CT Veterinary Medical Diagnostic Laboratory

Salmonella Testing – Connecticut Veterinary Medical Diagnostic Laboratory

CVMDL vet lab blue sign on the UConn campus with the brick Chemistry building in the background

Salmonella testing at the Connecticut Veterinary Medical Diagnostic Laboratory (CVMDL).

Salmonella infection (salmonellosis) is a common bacterial disease that targets the intestinal tract of humans and animals as well. Salmonella bacteria typically live in the intestines and are shed to the environment through feces. Backyard poultry and wild
birds are susceptible to Salmonella species. They also can carry and transmit Salmonella bacteria even if they look healthy and clean and show no signs of illness.

CVMDL has been routinely performing testing for Salmonella pullorum in backyard chickens.

  • Why Salmonella pullorum (Salmonella enterica subsp. enterica serovar: pullorum)?

Based on the current edition of the Merck Manual of Veterinary Medicine the disease caused by this bacterium (Pullorum disease, white bacillary diarrhea) is characterized by a very high mortality in young chicks and poults. Affected birds tend to huddle, become weak, show lack of appetite, they look depressed and they may have depositions of white colored feces. The disease may also affect older chickens, turkeys, game birds, guinea fowl, ostriches, parrots, peafowl, ring doves and sparrows.

  • Sources of infection for domestic birds.

According with the literature, the disease spreads mainly through contact with infected birds. Transmission from hens to chicks may occur via the egg. Both domestic and wild birds may act as reservoirs for the infection. Other sources of the bacterium could be contaminated feed, water and litter, as well as through contaminated clothing, footwear, vehicles and equipment.

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Tick Testing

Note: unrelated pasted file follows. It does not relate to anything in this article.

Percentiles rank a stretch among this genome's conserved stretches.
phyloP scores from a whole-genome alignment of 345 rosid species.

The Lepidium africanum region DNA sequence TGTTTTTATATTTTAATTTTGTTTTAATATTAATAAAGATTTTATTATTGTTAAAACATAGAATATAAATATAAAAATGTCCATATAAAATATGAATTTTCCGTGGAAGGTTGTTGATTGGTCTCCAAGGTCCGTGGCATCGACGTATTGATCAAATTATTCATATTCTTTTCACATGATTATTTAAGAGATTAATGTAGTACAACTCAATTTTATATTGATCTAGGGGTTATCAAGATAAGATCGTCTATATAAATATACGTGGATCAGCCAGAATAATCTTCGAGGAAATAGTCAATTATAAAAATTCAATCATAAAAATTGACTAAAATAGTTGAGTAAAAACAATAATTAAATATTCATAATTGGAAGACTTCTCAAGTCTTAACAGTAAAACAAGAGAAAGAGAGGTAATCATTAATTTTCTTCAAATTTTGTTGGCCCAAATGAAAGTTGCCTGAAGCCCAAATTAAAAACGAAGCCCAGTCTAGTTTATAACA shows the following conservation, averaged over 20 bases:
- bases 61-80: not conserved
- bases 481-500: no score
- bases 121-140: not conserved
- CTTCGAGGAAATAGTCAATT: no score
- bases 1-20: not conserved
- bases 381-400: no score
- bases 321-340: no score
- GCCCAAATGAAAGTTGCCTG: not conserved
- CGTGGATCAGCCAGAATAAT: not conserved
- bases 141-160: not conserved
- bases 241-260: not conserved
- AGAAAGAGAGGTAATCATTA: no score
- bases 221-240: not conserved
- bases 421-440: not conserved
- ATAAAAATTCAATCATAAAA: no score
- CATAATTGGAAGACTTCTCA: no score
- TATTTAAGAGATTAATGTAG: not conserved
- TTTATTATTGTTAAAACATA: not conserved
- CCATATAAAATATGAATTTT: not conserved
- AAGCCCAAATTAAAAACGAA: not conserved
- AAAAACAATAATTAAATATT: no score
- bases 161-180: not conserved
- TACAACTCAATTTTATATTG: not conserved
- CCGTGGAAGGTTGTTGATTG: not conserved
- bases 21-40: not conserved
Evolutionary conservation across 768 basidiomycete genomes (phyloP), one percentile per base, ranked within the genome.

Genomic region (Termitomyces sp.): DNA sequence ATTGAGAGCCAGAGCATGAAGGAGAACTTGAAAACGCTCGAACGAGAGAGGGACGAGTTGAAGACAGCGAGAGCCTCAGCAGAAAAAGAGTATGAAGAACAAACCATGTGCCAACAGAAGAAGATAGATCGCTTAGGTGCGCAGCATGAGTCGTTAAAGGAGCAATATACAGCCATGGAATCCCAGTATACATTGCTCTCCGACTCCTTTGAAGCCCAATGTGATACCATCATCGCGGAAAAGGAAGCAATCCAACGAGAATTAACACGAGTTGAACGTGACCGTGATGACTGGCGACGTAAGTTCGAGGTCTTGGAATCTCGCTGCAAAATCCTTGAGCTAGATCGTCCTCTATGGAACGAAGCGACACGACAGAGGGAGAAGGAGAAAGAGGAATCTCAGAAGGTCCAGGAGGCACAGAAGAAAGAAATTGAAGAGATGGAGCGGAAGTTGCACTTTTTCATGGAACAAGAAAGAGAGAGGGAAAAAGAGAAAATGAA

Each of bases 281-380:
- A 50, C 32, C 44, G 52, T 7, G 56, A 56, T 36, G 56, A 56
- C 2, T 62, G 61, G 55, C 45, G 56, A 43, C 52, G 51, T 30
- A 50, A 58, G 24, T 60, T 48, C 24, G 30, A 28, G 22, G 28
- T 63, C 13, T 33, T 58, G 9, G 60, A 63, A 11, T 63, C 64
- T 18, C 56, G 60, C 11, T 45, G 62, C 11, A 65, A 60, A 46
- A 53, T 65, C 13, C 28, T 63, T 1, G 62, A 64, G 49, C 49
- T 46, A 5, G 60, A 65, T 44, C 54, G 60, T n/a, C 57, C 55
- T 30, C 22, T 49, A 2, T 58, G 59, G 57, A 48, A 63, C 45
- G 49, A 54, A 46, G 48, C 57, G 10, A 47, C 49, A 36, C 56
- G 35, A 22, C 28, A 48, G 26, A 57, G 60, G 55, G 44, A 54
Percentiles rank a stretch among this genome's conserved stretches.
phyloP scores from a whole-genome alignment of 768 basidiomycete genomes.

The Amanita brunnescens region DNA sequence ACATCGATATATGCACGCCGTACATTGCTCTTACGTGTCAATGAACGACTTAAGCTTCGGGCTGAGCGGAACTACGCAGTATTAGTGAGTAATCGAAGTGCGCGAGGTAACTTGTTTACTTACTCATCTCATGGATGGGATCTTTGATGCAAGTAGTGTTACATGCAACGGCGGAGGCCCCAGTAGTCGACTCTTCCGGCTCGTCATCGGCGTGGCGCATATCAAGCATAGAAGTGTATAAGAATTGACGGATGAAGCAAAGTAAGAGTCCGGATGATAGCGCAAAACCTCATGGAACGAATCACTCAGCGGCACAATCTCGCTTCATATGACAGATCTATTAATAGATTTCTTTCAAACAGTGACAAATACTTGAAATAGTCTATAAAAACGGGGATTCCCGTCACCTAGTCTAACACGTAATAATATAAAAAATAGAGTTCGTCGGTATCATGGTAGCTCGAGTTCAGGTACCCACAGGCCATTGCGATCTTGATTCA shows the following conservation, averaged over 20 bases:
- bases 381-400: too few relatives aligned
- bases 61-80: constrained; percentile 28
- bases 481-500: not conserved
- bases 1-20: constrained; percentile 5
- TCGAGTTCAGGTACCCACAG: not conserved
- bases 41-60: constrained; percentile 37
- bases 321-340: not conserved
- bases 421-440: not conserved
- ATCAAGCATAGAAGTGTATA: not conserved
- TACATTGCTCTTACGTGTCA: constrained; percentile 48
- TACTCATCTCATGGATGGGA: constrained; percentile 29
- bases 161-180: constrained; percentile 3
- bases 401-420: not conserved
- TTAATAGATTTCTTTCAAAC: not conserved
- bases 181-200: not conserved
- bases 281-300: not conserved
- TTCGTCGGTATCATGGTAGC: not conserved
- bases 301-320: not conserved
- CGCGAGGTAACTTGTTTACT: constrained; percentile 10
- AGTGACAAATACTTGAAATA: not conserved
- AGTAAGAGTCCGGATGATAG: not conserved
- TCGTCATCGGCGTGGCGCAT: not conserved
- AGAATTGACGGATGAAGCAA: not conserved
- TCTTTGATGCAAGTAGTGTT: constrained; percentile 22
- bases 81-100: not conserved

Photo: CVMDL

Warmer weather months in Connecticut are the perfect time to get outside and enjoy the sunshine. There are beautiful trails to hike, parks to visit with your children or dogs, and there is the simple joy of lying in the lush, green grass. Of course, with the warm weather also comes with the New England outdoor enthusiast’s nemesis – the tick. These disease-carrying arachnids enjoy moist areas with long grass and will latch onto humans and animals alike. Although there are many different species of tick, people generally think of one tick species in particular when worrying about illness: the deer tick. While the deer tick is predominantly known for transmitting Lyme disease (caused by the spirochetal bacterium, Borrelia burgdorferi) it can also carry other disease causing agents such as Anaplasma phagocytophilum, Babesia microti and Borrelia miyamotoi. These are the causative agents of Granulocytic Anaplasmosis, Babesiosis and Borrelia miyamotoi disease respectively. A single tick has the potential to transmit one, two, or even all four of these illnesses simultaneously! Other species of ticks, such as the dog tick (Dermacentor variablis) and Lonestar tick (Amblyomma americanum) can also be tested for different pathogens known to cause illness in humans and/or animals.

If you find a tick on yourself, your child, or your pet, remove it immediately! The Connecticut Veterinary Medical Diagnostic Laboratory (CVMDL) at UConn’s College of Agriculture, Health and Natural Resources can test the tick for pathogens. Ticks received at the CVMDL are first examined by trained technicians using a microscope. This identification process determines the species of tick, life stage, and degree of blood engorgement, all of which are factors that may impact transmission of pathogens to the person or animal (the host). Ticks may then be tested for the DNA of pathogens that are known to be transmitted by that tick species. Results are reported within 3-5 business days of receiving the sample, and next business day “rush” testing is available for an additional fee.

How to send in ticks: Please send ticks in sealed zip lock bags accompanied by a small square of moist paper towel. The submission form and the “Do’s and Don’ts of tick testing” can be found on our website at http://s.uconn.edu/tickform